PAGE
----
Dictionarium Polygraphicum. The method of aluming of stuffs, particularly for dying reds.

Dictionarium Polygraphicum:
Or, The Whole Body of Arts Regularly Digested.
Vol I.
London: Printed for C. Hitch and C. Davis in Pater-noster Row, and S. Austen in St. Paul's Church Yard. MDCCXXXV.
Hang rain or running water over the fire, adding one third part of the starch or bran water; put in for every pound of stuff two ounces of Allum, and an ounce of tartar, and when it boils and froths, first skim it, and then put in the stuff, stir it very well about for an hour, then take it out and rinse it.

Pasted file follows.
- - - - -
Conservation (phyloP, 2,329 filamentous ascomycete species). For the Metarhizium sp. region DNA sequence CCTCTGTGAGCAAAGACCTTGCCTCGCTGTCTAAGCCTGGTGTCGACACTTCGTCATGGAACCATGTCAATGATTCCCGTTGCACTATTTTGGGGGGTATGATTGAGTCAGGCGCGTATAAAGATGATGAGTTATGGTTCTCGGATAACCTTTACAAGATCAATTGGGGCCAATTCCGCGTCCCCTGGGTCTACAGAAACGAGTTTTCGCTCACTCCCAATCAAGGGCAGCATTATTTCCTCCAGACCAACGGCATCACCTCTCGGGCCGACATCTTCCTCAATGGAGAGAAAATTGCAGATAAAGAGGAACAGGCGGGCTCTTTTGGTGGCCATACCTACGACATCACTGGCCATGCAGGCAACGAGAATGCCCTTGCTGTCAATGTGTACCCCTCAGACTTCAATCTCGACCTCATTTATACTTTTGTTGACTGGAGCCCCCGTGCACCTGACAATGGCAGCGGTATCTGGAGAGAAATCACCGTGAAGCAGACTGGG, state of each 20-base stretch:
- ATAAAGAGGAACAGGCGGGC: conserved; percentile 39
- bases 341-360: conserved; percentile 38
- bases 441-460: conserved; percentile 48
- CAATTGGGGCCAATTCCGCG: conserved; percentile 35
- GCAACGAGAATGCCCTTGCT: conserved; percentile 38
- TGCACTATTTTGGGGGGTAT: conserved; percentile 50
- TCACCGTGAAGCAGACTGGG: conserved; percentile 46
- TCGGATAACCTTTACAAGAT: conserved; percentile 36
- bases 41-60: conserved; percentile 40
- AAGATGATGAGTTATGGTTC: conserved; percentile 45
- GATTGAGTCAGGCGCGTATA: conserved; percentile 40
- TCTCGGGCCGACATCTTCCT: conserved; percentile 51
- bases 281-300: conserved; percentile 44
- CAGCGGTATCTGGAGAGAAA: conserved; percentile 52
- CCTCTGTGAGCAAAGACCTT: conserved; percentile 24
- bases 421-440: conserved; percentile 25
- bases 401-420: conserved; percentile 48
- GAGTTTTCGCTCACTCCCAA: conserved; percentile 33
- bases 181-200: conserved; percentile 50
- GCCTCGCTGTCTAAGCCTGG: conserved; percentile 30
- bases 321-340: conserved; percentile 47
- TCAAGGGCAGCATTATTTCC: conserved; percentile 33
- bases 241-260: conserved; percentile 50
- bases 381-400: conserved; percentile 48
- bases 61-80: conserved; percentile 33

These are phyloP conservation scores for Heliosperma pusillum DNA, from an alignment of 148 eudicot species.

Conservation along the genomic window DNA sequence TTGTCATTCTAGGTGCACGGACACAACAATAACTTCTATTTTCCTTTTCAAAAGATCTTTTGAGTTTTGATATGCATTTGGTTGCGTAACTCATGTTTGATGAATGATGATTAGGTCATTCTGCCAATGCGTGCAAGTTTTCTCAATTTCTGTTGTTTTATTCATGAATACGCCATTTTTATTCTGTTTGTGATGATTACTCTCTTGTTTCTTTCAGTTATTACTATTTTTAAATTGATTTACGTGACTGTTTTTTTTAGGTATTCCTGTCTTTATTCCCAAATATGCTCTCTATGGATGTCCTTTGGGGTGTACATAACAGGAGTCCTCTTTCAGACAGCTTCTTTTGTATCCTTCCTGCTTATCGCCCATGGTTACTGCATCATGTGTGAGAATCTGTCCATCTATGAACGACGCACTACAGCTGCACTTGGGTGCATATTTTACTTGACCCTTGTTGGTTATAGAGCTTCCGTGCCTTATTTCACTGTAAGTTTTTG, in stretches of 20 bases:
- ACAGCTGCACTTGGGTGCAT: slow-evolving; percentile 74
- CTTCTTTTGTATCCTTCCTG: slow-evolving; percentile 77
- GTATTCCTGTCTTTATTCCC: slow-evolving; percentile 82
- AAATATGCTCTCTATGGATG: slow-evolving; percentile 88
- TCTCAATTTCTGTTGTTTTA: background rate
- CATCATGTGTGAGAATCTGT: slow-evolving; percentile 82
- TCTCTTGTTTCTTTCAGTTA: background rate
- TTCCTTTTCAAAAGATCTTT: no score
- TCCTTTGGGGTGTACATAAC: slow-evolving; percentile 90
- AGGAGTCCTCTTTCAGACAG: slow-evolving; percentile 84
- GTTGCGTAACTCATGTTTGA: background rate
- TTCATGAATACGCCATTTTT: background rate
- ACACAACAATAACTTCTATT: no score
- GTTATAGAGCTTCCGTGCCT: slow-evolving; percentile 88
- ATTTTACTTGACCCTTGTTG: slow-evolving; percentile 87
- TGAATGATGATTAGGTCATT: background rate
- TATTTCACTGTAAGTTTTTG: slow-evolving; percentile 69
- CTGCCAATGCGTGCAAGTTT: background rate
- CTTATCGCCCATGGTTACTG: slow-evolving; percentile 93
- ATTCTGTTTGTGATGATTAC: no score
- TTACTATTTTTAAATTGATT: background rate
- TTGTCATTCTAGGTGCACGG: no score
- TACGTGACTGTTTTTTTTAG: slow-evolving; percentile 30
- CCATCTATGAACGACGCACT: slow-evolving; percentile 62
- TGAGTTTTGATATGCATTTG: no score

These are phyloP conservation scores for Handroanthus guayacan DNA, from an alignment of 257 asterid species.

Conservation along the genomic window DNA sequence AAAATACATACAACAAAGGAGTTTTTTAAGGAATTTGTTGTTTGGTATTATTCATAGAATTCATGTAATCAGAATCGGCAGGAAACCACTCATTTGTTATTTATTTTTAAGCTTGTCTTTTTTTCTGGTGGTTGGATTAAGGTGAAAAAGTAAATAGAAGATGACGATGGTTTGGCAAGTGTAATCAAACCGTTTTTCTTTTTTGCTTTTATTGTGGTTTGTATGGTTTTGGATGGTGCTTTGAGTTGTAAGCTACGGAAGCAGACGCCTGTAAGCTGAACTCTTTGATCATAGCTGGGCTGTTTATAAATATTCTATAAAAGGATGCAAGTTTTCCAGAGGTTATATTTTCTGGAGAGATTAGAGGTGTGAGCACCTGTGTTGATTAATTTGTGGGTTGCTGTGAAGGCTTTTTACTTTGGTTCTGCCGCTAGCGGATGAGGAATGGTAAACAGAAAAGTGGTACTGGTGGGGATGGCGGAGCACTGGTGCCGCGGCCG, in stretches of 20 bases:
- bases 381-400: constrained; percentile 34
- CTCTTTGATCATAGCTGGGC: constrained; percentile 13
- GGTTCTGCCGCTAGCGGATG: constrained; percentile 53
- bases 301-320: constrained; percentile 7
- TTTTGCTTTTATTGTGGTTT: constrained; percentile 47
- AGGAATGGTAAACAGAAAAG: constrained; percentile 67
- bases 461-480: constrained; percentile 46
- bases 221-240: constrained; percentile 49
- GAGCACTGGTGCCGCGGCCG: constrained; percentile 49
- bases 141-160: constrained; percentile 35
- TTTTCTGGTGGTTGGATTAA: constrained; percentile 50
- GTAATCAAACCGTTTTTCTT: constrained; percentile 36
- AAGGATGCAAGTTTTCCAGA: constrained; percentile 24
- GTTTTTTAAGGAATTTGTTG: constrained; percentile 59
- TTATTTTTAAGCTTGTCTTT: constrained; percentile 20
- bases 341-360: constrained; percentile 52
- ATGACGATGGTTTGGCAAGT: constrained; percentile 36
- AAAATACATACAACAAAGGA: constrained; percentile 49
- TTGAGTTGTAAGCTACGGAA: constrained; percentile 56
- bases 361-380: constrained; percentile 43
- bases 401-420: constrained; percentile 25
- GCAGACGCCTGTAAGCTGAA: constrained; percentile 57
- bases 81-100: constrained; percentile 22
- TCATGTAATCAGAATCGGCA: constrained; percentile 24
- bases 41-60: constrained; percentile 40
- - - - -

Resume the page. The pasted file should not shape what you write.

The quantity of Allum must always be double to that of the tartar; some dyers reject red wine tartar, and use only white; others esteem the red better, especially for crimsons and all brownish red dyes; and indeed it is very good in all good stuffs, that require a little red, preparatory ground, before they are dyed black.

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